The rich really are different. Even their dreams are better: lavish, intricate spectacles, worlds within world within worlds, exciting and cathartic. Christopher Nolan’s film Inception proposes a near-future world in which dreams can be designed and then implanted in the dreamer using a device like a briefcase-size dialysis machine. An extraordinary technology, but sadly we only get to see two applications for it: as opiate, a living death that the hopeless can escape into, and as confidence trick. Criminals can use manufactured dreams to break into the minds of corporate titans and steal their secrets.
This dream-thievery is called extraction – but while the safecrackers are in Slumberland, is there anything else they can do? Is it possible to plant an idea there, to change someone’s mind – a process called “inception”? Leonardo di Caprio has to lead a team into the head of the heir to a giant energy conglomerate to subtly convince him to break up his father’s empire, a sting that necessitates the construction of a detailed, multilayered illusion. To build this dream, the team needs an architect (played by Ellen Page).
Inception’s centrepiece – really, its reason to exist as a film – is the scene where di Caprio introduces Page to the possibilities of designing in a dreamworld. He shows her that she’s dreaming when she thinks she’s awake, and as the illusion fractures so does the Paris cityscape around her, shattering into fragments, a computer effect of breathtaking beauty. He then lets her loose to alter the landscape around her, and she folds Haussmann’s city like a napkin and multiplies it with mirrors. There – your cinema ticket has now paid for itself.
Having opened this magnificent realm of possibility, Nolan promptly surrounds it with heavy-duty restrictions. The architect can’t monkey about with their design too much while in-dream, because Very Bad Things happen. The dream can’t be too outlandish, or the target will get suspicious. The dream can’t be based on memory, because its inhabitant might forget it’s a dream. Although it is inventive throughout, these rules mean Inception is never quite as magical as it is at the end of its first act.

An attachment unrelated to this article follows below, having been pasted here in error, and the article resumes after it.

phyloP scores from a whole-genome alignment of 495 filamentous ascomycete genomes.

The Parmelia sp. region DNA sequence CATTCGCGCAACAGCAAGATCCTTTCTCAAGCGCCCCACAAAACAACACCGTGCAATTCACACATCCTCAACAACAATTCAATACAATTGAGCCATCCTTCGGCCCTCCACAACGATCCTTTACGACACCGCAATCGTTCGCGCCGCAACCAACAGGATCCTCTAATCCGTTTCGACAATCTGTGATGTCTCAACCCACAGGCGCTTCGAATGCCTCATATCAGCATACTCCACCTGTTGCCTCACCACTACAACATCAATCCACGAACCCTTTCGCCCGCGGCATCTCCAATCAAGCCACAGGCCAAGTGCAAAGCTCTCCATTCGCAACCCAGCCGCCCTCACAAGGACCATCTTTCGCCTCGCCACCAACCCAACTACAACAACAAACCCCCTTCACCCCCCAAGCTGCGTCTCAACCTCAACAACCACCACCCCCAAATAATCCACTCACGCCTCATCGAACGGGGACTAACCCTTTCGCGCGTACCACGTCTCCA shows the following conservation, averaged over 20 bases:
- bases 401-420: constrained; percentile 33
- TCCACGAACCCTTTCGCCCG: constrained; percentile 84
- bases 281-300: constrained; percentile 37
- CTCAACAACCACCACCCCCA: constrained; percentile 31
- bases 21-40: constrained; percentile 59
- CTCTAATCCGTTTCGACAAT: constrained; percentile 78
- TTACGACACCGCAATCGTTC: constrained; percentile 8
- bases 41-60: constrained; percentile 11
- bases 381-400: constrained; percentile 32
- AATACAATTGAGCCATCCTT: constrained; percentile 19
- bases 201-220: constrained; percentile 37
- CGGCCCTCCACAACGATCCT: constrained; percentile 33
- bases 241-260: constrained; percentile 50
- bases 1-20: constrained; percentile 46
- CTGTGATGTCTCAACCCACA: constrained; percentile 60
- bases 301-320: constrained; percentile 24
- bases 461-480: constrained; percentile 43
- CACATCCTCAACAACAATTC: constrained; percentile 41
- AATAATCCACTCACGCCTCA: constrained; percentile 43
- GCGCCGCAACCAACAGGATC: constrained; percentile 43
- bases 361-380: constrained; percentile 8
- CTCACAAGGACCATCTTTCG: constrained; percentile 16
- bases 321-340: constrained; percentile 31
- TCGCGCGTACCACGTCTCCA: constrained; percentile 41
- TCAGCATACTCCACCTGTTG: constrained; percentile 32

That upset Building Design magazine’s reviewer, called on to give an architect’s verdict, who complained that the bland streetscapes and neutral hotel interiors that are the setting for the bulk of the film were unrealistically realistic. Not only are Page’s buildings boring, she designs them suspiciously quickly. More painstaking spontaneity was needed. It’s an understandable grievance: Nolan dangles what could happen if blockbuster money was spent on architect wish-fulfilment, and snatches it away.
However the film’s least satisfactory dream is a tedious ski-chase around a brutalist mountainside hospital. The amazing setting can’t make up for this longueur – although one wonders if Nolan is referring to the kind of dream where you run and run and get nowhere. It returns to wish-fulfilment for the climax, in the rotting remains of the dreamworld di Caprio built with his wife. This vast, empty ville radieuse is something of a cinematic breakthough: the modernist cityscape salvaged from its usual cinematic use as a dystopia.
Warner Brothers/Stephen Vaughan